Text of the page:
Please view the main text area of the page by skipping the main menu.

Japan Big Issue starts online subscriptions to support homeless vendors' tumbling incomes

A man is seen selling the Big Issue in Kita Ward, Osaka, on April 11, 2020. (Mainichi/Ryoichi Mochizuki)

OSAKA -- Sales of the Big Issue magazine by homeless vendors in Japan's usually busy urban hubs have plummeted as the spread of the novel coronavirus has kept people indoors, inflicting a serious hit on sellers' income.

To try to cover the vendors' living costs for the time being, its publishers have turned to selling the magazine online. But some vendors have said that the pandemic has stolen a valued part of their lives, by taking away the opportunity to speak with customers in the street.

The Big Issue was founded in the U.K., and the Japanese edition commenced publication in the western city of Osaka in 2003. According to The Big Issue Japan, based in the city's Kita Ward, it employs around 100 homeless people and others across the country to sell the magazine. It is printed twice a month, and sellers get 230 yen of the 450-yen cover price of each issue.

Many vendors install themselves at station fronts and other areas where many commuters come and go, but the spread of the novel coronavirus and the resultant fall in people stepping outside has caused their incomes to drop. The publisher reportedly began to hear from its sellers that they were struggling to make enough to eat.

One man, 57, who has been selling in an area close to JR Osaka Station for around two years, said that he typically sells about 15 magazines a day, but that his sales have tumbled as his regular customers have disappeared due to stay-at-home directives and the state of emergency declaration on April 7. Citing continual days of low demand, he said, "I don't even know how I'm going to be able to live tomorrow."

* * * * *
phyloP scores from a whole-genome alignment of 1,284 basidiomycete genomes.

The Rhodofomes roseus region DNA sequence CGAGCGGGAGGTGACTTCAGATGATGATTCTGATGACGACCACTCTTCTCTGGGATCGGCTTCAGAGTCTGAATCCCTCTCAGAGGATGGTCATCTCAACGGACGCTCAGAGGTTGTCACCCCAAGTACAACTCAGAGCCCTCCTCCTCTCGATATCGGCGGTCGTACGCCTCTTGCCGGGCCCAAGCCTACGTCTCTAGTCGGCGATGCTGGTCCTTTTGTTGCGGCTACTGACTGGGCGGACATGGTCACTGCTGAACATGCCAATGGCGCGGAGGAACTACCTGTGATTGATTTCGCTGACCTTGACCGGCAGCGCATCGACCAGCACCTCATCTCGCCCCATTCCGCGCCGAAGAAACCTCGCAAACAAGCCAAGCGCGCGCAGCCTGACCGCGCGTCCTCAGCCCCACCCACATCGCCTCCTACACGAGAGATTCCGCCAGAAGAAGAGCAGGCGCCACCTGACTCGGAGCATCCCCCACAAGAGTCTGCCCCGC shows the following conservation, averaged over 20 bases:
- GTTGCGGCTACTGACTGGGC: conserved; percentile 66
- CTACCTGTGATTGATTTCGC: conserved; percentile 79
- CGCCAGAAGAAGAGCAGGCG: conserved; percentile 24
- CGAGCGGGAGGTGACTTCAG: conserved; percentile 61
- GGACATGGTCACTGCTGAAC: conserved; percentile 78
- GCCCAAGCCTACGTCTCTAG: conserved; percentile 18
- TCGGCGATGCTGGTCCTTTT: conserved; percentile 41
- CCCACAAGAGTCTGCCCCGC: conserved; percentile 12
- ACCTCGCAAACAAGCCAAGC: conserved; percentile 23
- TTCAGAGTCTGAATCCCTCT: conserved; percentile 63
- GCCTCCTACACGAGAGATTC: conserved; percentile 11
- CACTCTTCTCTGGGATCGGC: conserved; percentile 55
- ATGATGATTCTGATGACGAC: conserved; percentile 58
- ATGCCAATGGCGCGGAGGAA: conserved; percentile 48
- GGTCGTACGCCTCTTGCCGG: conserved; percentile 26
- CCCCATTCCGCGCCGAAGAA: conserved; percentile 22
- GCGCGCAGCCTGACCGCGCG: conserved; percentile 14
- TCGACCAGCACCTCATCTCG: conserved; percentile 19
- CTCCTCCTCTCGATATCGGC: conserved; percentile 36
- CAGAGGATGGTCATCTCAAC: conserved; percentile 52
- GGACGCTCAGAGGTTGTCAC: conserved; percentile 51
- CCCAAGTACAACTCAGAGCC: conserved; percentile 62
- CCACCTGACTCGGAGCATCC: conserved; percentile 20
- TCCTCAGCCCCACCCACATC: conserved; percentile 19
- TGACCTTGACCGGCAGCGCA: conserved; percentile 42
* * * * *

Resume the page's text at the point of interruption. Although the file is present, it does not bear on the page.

With this suffering becoming more widespread, the Big Issue Japan's publishers began taking advance orders for delivery of the six issues to be printed over the next three months. They put out calls for support on social media and other platforms, and by April 22 had received 6,000 orders; far exceeding their expected 2,000.

The profits are set to be distributed primarily to the 60 or so sellers in particularly difficult financial situations. Shoji Sano, the co-head of Big Issue Japan, said, "We are very thankful for the warmth people have shown in helping us go much higher than our order projection."

Each issue of the magazine sells around 20,000 copies. Although it's difficult to say whether the people in poverty retailing the publication will be making enough to cover living expenses with the advance issue income in addition to the copies they sell, it is significant that sales are continuing.

Sano said, "One of the original aims of the Big Issue is to create opportunities to reconnect with society through face-to-face interactions the selling creates. Until the day when an environment where that can be done returns, we ask people to please give their support."

The seller working near Osaka Station echoed Sano's comments, saying, "Really I want to see people's faces and talk to them, and directly hand over the magazine. I'd like to see corona disappear soon."

Orders for deliveries of the Big Issue Japan can be placed at their website, which is in Japanese, on the following link:

(Japanese original by Yuta Kumamoto, Osaka City News Department)

Also in The Mainichi

The Mainichi on social media